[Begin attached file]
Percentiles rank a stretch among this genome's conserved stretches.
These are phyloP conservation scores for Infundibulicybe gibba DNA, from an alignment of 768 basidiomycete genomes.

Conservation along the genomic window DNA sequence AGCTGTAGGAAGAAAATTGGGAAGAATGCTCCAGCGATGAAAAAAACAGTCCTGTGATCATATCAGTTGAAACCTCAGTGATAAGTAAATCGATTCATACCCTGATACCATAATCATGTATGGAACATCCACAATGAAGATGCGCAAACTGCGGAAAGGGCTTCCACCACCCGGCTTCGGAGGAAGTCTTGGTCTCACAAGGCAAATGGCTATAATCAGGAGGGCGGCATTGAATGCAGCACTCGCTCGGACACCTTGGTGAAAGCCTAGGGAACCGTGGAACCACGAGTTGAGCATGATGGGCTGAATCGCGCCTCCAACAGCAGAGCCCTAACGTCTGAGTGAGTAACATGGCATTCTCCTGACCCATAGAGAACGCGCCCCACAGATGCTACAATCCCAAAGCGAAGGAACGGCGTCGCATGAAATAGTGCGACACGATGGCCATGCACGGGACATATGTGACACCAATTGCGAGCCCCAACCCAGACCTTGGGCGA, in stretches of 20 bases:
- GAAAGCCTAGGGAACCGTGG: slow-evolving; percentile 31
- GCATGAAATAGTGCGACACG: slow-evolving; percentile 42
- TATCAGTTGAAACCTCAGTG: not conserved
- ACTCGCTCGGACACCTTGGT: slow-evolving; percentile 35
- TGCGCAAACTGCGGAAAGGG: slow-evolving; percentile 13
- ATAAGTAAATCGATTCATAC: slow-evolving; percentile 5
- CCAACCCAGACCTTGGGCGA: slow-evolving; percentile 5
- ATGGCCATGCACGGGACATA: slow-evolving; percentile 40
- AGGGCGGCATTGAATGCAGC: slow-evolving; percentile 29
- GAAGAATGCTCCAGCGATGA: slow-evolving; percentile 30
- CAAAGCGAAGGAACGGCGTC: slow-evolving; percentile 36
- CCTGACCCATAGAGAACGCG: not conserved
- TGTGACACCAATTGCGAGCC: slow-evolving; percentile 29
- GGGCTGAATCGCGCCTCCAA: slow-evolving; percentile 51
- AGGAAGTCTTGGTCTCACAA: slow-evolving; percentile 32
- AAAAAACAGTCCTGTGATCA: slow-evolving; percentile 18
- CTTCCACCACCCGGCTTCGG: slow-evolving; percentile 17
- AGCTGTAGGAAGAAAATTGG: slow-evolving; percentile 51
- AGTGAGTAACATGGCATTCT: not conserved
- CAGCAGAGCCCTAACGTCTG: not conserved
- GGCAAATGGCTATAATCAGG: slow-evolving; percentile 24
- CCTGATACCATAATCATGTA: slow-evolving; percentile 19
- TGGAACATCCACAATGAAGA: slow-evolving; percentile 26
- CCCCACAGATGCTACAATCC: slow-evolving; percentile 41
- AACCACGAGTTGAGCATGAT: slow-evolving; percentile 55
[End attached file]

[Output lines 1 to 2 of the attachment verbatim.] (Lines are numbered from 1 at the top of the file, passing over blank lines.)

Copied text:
Percentiles rank a stretch among this genome's conserved stretches.
These are phyloP conservation scores for Infundibulicybe gibba DNA, from an alignment of 768 basidiomycete genomes.